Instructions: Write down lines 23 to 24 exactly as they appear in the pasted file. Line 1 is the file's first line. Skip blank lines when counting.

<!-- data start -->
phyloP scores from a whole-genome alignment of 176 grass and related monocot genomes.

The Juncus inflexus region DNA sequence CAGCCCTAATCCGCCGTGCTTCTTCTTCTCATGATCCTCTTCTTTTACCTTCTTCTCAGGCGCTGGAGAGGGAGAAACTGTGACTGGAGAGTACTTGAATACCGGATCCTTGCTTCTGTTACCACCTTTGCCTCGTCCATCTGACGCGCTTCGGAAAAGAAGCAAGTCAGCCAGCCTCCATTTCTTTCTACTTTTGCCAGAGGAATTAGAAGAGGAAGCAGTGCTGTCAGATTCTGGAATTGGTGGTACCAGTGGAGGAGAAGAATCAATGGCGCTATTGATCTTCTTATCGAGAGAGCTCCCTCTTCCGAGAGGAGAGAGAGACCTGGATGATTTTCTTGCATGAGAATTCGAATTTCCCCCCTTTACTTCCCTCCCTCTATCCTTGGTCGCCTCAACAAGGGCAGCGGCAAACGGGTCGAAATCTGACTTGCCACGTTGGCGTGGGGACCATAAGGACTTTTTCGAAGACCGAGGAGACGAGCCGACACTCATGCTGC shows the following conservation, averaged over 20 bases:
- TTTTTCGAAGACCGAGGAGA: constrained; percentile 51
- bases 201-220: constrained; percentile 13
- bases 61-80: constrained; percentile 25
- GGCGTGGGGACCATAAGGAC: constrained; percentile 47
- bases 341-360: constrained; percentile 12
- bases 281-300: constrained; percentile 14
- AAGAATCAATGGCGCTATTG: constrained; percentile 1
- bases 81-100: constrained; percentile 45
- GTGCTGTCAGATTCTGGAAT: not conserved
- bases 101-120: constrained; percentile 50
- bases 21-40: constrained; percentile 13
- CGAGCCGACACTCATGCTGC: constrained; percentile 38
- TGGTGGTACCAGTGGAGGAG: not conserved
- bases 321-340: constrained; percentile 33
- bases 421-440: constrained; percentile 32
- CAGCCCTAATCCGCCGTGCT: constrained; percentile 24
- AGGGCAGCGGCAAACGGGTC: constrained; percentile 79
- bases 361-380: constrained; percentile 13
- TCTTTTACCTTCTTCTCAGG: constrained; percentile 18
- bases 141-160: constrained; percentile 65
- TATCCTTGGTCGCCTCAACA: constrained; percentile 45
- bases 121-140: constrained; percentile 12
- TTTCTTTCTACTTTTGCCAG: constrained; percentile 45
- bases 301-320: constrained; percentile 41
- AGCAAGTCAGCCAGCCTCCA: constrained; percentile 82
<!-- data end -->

- TATCCTTGGTCGCCTCAACA: constrained; percentile 45
- bases 121-140: constrained; percentile 12